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Andy Sneap on his love of Saxon

The Hell guitarist reveals his passion for the NWOBHM heroes

Legendary metal producer Andy Sneap is about to hit the road with his band Hell, as main support to Saxon, for an impressive run of UK dates. He is also about to work with the band in the studio as they ready the follow-up to 2013’s well-received Sacrifice album. We spoke to Andy about his love of the British metal stalwarts and why Biff Byford is one of metal’s most stubborn and sarcastic protagonists…

What are you first memories of hearing Saxon?

“It was via Tommy Vance on the radio, I think, on the Friday Rock Show. He was a pioneer for Saxon and he had jingles with Biff on. But I first saw them on the Eagle Has Landed tour, back in ’83 at Derby Assembly Rooms. Cheetah, that all-girl band, were supporting. I also saw them on the Crusader tour at Sheffield City Hall, and I think Verity were supporting and Battleaxe too. Obviously they were great back then. That tour was classic… I’ve still got the program from that.”

Do you think Saxon get the recognition they deserve?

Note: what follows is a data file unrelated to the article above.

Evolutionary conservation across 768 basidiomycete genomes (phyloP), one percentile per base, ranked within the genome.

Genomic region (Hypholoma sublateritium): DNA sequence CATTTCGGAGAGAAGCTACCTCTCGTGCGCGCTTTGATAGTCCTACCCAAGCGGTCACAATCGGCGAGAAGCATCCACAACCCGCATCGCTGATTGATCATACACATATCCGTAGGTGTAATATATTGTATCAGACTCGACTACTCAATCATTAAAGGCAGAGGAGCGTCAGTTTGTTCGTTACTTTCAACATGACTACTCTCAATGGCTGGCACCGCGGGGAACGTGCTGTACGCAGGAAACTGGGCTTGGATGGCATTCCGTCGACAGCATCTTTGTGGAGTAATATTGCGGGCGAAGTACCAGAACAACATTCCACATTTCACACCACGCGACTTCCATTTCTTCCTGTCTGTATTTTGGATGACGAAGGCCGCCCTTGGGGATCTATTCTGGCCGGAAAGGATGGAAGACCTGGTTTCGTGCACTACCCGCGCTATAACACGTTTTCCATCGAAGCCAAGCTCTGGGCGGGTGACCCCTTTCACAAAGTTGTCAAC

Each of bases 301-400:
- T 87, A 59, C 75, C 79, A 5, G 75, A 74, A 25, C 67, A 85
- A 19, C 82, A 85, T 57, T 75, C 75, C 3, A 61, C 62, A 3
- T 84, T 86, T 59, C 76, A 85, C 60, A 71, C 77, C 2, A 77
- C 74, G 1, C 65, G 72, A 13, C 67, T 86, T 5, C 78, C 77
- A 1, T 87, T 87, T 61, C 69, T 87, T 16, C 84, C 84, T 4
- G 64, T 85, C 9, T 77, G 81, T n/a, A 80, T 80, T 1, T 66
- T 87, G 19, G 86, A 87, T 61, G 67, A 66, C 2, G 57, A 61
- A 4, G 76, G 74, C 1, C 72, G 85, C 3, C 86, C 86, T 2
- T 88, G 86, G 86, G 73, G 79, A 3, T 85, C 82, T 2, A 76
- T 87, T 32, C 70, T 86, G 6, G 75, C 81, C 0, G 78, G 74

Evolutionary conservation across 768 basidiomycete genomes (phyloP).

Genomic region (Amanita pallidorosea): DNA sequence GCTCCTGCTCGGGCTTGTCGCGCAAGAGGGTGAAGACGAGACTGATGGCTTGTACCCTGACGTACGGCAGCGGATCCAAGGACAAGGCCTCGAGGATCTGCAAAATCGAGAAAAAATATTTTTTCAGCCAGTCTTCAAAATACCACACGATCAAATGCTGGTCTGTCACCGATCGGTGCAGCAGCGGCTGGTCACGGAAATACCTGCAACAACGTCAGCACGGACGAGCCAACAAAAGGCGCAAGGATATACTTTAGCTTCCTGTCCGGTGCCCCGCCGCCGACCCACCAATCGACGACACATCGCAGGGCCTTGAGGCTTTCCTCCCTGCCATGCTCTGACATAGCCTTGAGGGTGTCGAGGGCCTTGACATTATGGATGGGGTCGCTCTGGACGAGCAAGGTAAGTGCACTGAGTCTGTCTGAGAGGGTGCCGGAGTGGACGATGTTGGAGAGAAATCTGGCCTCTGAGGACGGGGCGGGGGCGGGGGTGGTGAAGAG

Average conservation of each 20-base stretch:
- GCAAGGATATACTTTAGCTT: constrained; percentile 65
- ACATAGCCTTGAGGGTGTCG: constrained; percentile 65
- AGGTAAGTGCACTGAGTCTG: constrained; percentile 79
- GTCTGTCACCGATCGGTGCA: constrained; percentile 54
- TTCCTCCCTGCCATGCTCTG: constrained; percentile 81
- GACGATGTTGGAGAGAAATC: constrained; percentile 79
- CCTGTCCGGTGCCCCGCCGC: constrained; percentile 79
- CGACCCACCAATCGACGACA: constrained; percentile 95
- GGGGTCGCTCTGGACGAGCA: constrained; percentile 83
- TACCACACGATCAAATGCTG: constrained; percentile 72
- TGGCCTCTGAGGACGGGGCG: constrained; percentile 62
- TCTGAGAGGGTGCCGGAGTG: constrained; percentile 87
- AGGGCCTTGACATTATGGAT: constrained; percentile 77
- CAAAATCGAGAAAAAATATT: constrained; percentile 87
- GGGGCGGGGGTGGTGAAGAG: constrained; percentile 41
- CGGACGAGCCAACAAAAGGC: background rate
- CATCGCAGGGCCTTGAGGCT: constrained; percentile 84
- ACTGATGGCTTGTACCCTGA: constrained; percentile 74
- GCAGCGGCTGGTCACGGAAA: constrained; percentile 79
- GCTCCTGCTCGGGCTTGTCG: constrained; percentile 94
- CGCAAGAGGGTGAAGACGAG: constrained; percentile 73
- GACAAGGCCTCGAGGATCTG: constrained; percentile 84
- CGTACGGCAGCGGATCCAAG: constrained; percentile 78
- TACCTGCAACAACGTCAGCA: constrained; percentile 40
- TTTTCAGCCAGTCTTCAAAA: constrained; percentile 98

“Well, they are a bit overshadowed by Iron Maiden and Def Leppard, I guess. They were really there at the tail-end of the '70s. They were successful… they sort of got there but never broke as big as Maiden and Leppard did. Saxon had that three or four album run in the UK and Europe in the early '80s and they were seen as being a big band. They never quite made it to that bigger level in America, unfortunately… and that surprises me, really. Listen to those songs now and they’re as good as anything else from that era. Maybe the band’s image held them back. They were very much the working man’s metal band back then. Maybe it was one moustache too many for the Americans! Ha ha! But I loved them and I still love them. Those classic songs have really stood the test of time, and you can’t go wrong with those early albums in particular. Listen to Denim & Leather and Wheels Of Steel… they’re just classics, aren’t they? I really, really love No Surrender. That’s probably my favourite Saxon song. The key change into the chorus… I love that.”

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